Digital art suffers from this ambiguous relationship with its support: its own status is without cease devoured by the invasive nature of the computer. Certainly digital works, more and more numerous, benefit from projection within the framework of an installation. But in the case of my interactive photographs, I wish to recreate the intimate relationship which exists between the observer and the framed work.

At the same time, we are surrounded by devices which, under other exteriors, remain computers. The most emblematic example is the digital personal assistant, the Palm and company, which is perceived of as being an agenda, address book, notepad, before being a computer. A cellphone offers more possibilities than computers from fifteen years ago. The best disguised computer is probably the game console.

This specialisation obeys several imperatives. Optimising a device for specific utilisations allows one to avoid the trap offered by the ubiquity of the computer and the accompanying crashes. A dedicated device is more intuitive to use relative to the complexity of the general-purpose computer. Finally, the form of the specialised device allows it to be adapted to its function - both in operational and representational terms - so that it should be in accordance with its environment and use.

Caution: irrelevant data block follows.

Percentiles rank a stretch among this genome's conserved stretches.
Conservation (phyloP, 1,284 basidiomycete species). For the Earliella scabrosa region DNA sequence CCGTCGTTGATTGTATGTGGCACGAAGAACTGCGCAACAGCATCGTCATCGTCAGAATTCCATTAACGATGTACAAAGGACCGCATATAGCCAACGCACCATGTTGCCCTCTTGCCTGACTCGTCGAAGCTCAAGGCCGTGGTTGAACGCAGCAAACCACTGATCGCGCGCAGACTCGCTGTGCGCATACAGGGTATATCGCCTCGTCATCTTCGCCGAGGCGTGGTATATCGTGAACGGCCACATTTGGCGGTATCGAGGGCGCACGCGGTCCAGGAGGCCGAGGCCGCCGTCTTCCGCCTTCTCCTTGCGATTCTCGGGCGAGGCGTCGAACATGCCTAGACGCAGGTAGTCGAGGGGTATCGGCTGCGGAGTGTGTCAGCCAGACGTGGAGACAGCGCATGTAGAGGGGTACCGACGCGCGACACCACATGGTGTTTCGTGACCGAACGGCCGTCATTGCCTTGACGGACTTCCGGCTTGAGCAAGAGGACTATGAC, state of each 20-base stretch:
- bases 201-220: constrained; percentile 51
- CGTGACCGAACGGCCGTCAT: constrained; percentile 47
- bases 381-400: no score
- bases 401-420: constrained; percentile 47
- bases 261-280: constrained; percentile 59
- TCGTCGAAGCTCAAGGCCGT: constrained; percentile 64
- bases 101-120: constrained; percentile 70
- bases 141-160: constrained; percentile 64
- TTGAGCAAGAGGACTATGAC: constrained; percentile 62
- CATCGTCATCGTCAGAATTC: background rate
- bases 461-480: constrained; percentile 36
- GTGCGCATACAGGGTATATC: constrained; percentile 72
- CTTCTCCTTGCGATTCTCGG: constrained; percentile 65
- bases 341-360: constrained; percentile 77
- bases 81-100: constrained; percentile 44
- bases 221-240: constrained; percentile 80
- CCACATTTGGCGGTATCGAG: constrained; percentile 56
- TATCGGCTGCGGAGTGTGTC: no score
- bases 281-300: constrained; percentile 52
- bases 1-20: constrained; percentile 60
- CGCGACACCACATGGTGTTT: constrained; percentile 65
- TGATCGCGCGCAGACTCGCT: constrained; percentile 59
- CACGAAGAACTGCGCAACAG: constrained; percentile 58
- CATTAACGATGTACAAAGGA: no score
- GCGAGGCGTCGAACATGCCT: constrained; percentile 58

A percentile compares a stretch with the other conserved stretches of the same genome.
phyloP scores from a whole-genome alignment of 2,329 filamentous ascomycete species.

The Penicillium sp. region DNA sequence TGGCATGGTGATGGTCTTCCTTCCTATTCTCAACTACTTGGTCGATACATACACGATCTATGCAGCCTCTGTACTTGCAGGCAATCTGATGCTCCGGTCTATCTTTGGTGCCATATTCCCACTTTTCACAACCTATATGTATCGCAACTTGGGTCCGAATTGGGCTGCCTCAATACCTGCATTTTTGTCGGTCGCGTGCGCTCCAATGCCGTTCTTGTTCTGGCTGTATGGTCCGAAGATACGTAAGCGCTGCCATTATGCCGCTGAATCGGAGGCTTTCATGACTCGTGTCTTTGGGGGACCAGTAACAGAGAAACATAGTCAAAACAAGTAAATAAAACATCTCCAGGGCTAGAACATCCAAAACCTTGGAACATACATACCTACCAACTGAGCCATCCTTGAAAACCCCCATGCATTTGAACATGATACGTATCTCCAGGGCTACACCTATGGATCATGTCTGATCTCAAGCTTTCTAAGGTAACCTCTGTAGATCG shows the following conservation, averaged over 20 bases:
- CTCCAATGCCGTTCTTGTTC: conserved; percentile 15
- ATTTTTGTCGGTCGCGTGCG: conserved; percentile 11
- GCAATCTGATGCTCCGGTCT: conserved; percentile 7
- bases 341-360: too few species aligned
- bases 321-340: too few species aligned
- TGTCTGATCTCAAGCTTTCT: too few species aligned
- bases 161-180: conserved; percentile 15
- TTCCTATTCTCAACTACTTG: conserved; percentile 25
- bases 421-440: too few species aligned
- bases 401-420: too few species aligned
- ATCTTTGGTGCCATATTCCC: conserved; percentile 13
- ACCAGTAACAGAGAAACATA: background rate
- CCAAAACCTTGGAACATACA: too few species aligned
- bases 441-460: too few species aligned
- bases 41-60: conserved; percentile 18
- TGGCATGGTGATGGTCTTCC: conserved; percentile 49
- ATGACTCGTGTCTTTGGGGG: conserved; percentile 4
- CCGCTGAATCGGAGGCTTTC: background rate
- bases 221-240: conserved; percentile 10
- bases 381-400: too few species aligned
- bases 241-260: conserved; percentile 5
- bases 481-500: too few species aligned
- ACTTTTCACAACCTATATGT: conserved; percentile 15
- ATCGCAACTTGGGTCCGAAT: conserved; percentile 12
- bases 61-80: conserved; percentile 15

Computer vs Frame

The project consists of the design and the fabrication of a wall-mounted "computer-picture". The motherboard will be tucked behind a flat screen, the assemblage being held together within a frame that is both structural and decorative.

It is to be assimilated with a picture in its frame, so as to assert its affiliation within the very long tradition of mural representation. In this way, the pictorial digital work will be able to develop upon a foundation based within its historical and cultural context.

The blurring between "framed picture" and "interactive work" will in itself be generator of meaning, creating the surprise and the realm of intimacy where the observer might approach the work contained within with a supplement of emotion and perceptual sensitivity.

Is it "archaic" to want to shut a computer up in a frame? One might answer in the negative, precisely because one wishes to establish the association with customary usage in the field of pictorial art, to better facilitate the dialogue between work and observer. The contrast between traditional form and interactive media is in itself striking and thought provokng.

Indeed, to escape the computer, the picture has to adopt the symbolic of the picture, through the grammar of pictorial representation which has developed throughout the historical evolution of art.

The current state of the project

The objective is to design a computer-picture device assembled from standard PC components, so as to establish an easily reproducible system. The ensemble should be sufficiently generic and adaptable so as to be capable of displaying diverse interactive works, thus usable by any artist who so wishes for the exhibition of their own work.

A technical design process has resulted in plans for the fabrication of a prototype device for testing and validation. The diagram presented below is excerpted from these plans. Anyone interested in this project is invited to contact joetopia.